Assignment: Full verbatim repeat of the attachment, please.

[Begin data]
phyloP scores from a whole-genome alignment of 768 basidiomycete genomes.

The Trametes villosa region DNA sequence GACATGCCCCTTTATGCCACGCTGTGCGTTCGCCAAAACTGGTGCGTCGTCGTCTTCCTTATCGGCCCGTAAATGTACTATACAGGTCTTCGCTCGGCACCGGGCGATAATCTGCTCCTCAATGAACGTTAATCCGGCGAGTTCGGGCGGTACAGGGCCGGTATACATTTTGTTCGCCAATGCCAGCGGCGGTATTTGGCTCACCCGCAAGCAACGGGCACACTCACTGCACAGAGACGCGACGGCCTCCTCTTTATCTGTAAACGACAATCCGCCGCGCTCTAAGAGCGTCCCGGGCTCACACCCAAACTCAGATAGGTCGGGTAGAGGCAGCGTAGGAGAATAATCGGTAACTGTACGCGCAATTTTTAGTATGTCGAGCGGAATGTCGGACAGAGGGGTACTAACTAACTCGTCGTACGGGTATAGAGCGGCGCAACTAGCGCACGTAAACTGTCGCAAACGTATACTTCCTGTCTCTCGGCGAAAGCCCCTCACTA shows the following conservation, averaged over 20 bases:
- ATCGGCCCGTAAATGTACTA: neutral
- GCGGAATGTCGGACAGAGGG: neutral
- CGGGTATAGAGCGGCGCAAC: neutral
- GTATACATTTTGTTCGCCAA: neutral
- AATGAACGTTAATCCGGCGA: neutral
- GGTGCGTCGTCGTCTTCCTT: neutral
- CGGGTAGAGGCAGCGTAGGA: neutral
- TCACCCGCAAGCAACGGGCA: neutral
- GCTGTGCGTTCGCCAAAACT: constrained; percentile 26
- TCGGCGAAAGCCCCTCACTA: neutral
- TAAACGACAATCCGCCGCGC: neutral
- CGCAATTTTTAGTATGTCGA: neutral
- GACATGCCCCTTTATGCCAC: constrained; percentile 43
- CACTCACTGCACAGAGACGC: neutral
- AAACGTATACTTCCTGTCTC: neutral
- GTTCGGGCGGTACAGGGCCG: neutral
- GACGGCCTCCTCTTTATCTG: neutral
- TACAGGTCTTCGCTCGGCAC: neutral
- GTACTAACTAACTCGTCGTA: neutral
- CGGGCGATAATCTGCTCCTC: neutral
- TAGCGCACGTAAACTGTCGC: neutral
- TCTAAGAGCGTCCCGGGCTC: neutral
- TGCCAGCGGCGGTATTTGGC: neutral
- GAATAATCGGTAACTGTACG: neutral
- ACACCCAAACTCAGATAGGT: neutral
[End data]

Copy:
phyloP scores from a whole-genome alignment of 768 basidiomycete genomes.

The Trametes villosa region DNA sequence GACATGCCCCTTTATGCCACGCTGTGCGTTCGCCAAAACTGGTGCGTCGTCGTCTTCCTTATCGGCCCGTAAATGTACTATACAGGTCTTCGCTCGGCACCGGGCGATAATCTGCTCCTCAATGAACGTTAATCCGGCGAGTTCGGGCGGTACAGGGCCGGTATACATTTTGTTCGCCAATGCCAGCGGCGGTATTTGGCTCACCCGCAAGCAACGGGCACACTCACTGCACAGAGACGCGACGGCCTCCTCTTTATCTGTAAACGACAATCCGCCGCGCTCTAAGAGCGTCCCGGGCTCACACCCAAACTCAGATAGGTCGGGTAGAGGCAGCGTAGGAGAATAATCGGTAACTGTACGCGCAATTTTTAGTATGTCGAGCGGAATGTCGGACAGAGGGGTACTAACTAACTCGTCGTACGGGTATAGAGCGGCGCAACTAGCGCACGTAAACTGTCGCAAACGTATACTTCCTGTCTCTCGGCGAAAGCCCCTCACTA shows the following conservation, averaged over 20 bases:
- ATCGGCCCGTAAATGTACTA: neutral
- GCGGAATGTCGGACAGAGGG: neutral
- CGGGTATAGAGCGGCGCAAC: neutral
- GTATACATTTTGTTCGCCAA: neutral
- AATGAACGTTAATCCGGCGA: neutral
- GGTGCGTCGTCGTCTTCCTT: neutral
- CGGGTAGAGGCAGCGTAGGA: neutral
- TCACCCGCAAGCAACGGGCA: neutral
- GCTGTGCGTTCGCCAAAACT: constrained; percentile 26
- TCGGCGAAAGCCCCTCACTA: neutral
- TAAACGACAATCCGCCGCGC: neutral
- CGCAATTTTTAGTATGTCGA: neutral
- GACATGCCCCTTTATGCCAC: constrained; percentile 43
- CACTCACTGCACAGAGACGC: neutral
- AAACGTATACTTCCTGTCTC: neutral
- GTTCGGGCGGTACAGGGCCG: neutral
- GACGGCCTCCTCTTTATCTG: neutral
- TACAGGTCTTCGCTCGGCAC: neutral
- GTACTAACTAACTCGTCGTA: neutral
- CGGGCGATAATCTGCTCCTC: neutral
- TAGCGCACGTAAACTGTCGC: neutral
- TCTAAGAGCGTCCCGGGCTC: neutral
- TGCCAGCGGCGGTATTTGGC: neutral
- GAATAATCGGTAACTGTACG: neutral
- ACACCCAAACTCAGATAGGT: neutral